843 F.2d 879
46 Fair Empl.Prac.Cas. 905
Doris J. Parr BROOKINS, Plaintiff-Appellant,
GENERAL MOTORS CORPORATION, Defendant-Appellee.
United States Court of Appeals,
Argued Oct. 16, 1987.
Decided Dec. 1, 1987.
Raymond G. Mullins, Ypsilanti, Mich., for plaintiff-appellant.
Alice M. Osburn, Office of General Counsel, General Motors Corp., Detroit, Mich., for defendant-appellee.
Before WELLFORD and GUY, Circuit Judges, and HIGGINS, District Judge.*
Plaintiff, Doris Brookins, appeals the dismissal of her civil rights claims. The district court dismissed her complaint as barred under the doctrine of res judicata. We affirm.
Plaintiff originally filed suit in the Wayne County Circuit Court of Michigan on December 8, 1981, alleging breach of employment contract, negligence, race and sex discrimination, and willful and wanton misconduct arising out of the termination of her employment at General Motors on or about July 13, 1979. Venue was subsequently changed to Ingham County Circuit Court on February 22, 1982. Over the next few years some small amount of discovery was conducted in the form of an exchange of interrogatories. Plaintiff also appealed an adverse ruling on a motion to compel production of defendant's affirmative action plan to the Michigan Court of Appeals. This interlocutory appeal was dismissed by stipulation. Depositions were noticed, but never conducted. Finally, on September 11, 1985, an order of withdrawal of attorney for plaintiff was entered and plaintiff was given sixty days to secure new counsel.
On April 8, 1986, in accordance with notice received by defendant, the case was called for hearing on the no-progress calendar and dismissed. Defendant was present at the calendar call. Defendant served its notice of intent to file order upon plaintiff on April 8, 1986, in response to which she requested additional time to secure counsel. An order was entered on April 23, 1986, dismissing the case with prejudice.
Plaintiff, after securing counsel, subsequently filed a motion to reinstate the dismissed action. After a hearing on June 11, 1986, at which both parties were represented by counsel and oral argument was heard, plaintiff's motion was denied. No appeal was taken to the Michigan Court of Appeals.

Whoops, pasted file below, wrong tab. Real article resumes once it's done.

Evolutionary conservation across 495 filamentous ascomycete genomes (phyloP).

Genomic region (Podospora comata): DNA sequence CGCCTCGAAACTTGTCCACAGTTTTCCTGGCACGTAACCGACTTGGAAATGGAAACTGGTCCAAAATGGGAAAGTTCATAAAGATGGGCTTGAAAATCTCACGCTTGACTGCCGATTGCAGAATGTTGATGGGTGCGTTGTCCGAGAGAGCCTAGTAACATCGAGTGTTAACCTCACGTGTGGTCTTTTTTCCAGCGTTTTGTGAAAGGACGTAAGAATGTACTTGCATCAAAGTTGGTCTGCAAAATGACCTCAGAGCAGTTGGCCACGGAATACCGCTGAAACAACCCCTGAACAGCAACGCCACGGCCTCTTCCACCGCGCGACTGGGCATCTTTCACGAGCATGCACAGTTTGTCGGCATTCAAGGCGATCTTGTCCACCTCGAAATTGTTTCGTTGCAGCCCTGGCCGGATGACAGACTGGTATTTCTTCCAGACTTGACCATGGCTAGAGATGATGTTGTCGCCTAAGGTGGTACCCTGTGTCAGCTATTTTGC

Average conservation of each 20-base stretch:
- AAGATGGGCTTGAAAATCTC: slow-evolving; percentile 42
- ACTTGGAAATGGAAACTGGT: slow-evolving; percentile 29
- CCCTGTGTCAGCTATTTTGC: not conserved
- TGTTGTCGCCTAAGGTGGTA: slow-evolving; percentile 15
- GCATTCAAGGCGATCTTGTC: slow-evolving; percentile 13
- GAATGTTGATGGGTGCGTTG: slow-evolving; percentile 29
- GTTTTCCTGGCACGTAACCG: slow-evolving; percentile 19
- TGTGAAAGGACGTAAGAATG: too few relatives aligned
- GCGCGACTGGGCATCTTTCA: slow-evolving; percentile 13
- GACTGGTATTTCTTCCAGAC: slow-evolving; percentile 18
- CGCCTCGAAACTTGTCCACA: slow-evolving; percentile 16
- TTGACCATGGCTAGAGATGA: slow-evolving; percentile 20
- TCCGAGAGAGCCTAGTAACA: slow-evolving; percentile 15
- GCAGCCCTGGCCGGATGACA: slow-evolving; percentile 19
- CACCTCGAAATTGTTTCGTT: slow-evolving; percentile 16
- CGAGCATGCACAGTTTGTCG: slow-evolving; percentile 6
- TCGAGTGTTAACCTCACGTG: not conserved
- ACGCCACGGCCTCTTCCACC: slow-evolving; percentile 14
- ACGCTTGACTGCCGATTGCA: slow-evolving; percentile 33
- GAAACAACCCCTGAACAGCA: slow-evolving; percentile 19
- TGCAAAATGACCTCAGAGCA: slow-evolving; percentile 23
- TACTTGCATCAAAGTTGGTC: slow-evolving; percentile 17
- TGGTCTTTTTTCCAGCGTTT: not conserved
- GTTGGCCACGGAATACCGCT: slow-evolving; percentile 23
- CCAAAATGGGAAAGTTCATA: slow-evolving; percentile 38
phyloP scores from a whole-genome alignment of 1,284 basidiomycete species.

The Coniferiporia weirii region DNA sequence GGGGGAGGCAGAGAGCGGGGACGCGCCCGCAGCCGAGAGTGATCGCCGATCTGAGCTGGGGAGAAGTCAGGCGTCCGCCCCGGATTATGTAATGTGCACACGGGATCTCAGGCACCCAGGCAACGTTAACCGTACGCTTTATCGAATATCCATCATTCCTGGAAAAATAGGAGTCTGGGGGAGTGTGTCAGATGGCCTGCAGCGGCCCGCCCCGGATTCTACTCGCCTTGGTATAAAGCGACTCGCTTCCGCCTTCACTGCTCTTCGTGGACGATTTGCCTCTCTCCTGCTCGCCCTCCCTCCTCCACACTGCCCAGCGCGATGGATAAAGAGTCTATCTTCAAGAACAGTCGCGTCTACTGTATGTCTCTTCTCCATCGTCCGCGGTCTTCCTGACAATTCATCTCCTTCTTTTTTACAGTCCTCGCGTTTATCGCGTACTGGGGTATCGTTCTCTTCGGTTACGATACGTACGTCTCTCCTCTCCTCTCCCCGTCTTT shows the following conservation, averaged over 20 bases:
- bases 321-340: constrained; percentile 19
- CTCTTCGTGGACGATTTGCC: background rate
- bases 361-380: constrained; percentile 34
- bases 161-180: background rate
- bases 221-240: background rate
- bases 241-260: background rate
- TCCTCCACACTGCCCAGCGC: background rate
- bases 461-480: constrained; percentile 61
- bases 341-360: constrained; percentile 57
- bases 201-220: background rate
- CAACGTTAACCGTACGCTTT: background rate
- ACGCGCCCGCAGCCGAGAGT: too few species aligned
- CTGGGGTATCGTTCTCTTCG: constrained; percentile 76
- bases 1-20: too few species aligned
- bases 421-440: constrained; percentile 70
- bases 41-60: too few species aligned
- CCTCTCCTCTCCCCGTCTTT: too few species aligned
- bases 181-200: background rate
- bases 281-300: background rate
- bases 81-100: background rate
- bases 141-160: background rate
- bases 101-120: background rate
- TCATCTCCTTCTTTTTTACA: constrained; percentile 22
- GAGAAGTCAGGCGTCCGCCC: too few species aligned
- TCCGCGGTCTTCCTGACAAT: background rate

Plaintiff filed suit in the United States District Court for the Eastern District of Michigan on July 24, 1986, raising essentially the same allegations as in her state court complaint: breach of employment contract, negligence, and race and sex discrimination arising out of the termination of her employment on July 13, 1979. Defendant moved to dismiss on the grounds of res judicata. The district court determined that the previous state court dismissal with prejudice was an adjudication upon the merits and that the doctrine of res judicata therefore barred the reinstitution of plaintiff's case in the district court. Plaintiff appeals.
Under the doctrine of claim preclusion, or res judicata, "a final judgment on the merits of an action precludes the parties or their privies from relitigating issues that were or could have been raised in that action." Kremer v. Chemical Construction Corp., 456 U.S. 461, 467 n. 6, 102 S.Ct. 1883, 1890 n. 6, 72 L.Ed.2d 262 (1982). Claim preclusion, therefore, operates to "relieve parties of the cost and vexation of multiple lawsuits, [t]o conserve judicial resources, and, by preventing inconsistent decisions, [to] encourage reliance on adjudication." Allen v. McCurry, 449 U.S. 90, 94, 101 S.Ct. 411, 415, 66 L.Ed.2d 308 (1980). Furthermore, "[i]t is now settled that a federal court must give to a state-court judgment the same preclusive effect as would be given that judgment under the law of the State in which the judgment was rendered." Migra v. Warren City School District Board of Education, 465 U.S. 75, 81, 104 S.Ct. 892, 896, 79 L.Ed.2d 56 (1984). Consequently, this court must give the prior judgment of the Ingham County Circuit Court the same preclusive effect as Michigan courts would give that judgment. Michigan courts follow the standard rule of claim preclusion. Under Michigan law, claim preclusion requires three prerequisites: (1) the prior action resulted in a decision "on the merits"; (2) the second action concerns the same matter in issue as the first action; and (3) both actions involve the same parties or their privies. Eliason Corp. v. Bureau of Safety and Regulation of the Michigan Department of Labor, 564 F.Supp. 1298 (W.D.Mich.1983); Curry v. City of Detroit, 394 Mich. 327, 231 N.W.2d 57 (1975). The latter two elements of claim preclusion have been conceded by plaintiff; that is, plaintiff did not dispute below that her federal action concerned the same matter in issue as the first action, nor did she contend that the same parties were not involved. Rather, below and on appeal, plaintiff contended that the state action did not result in a decision on the merits.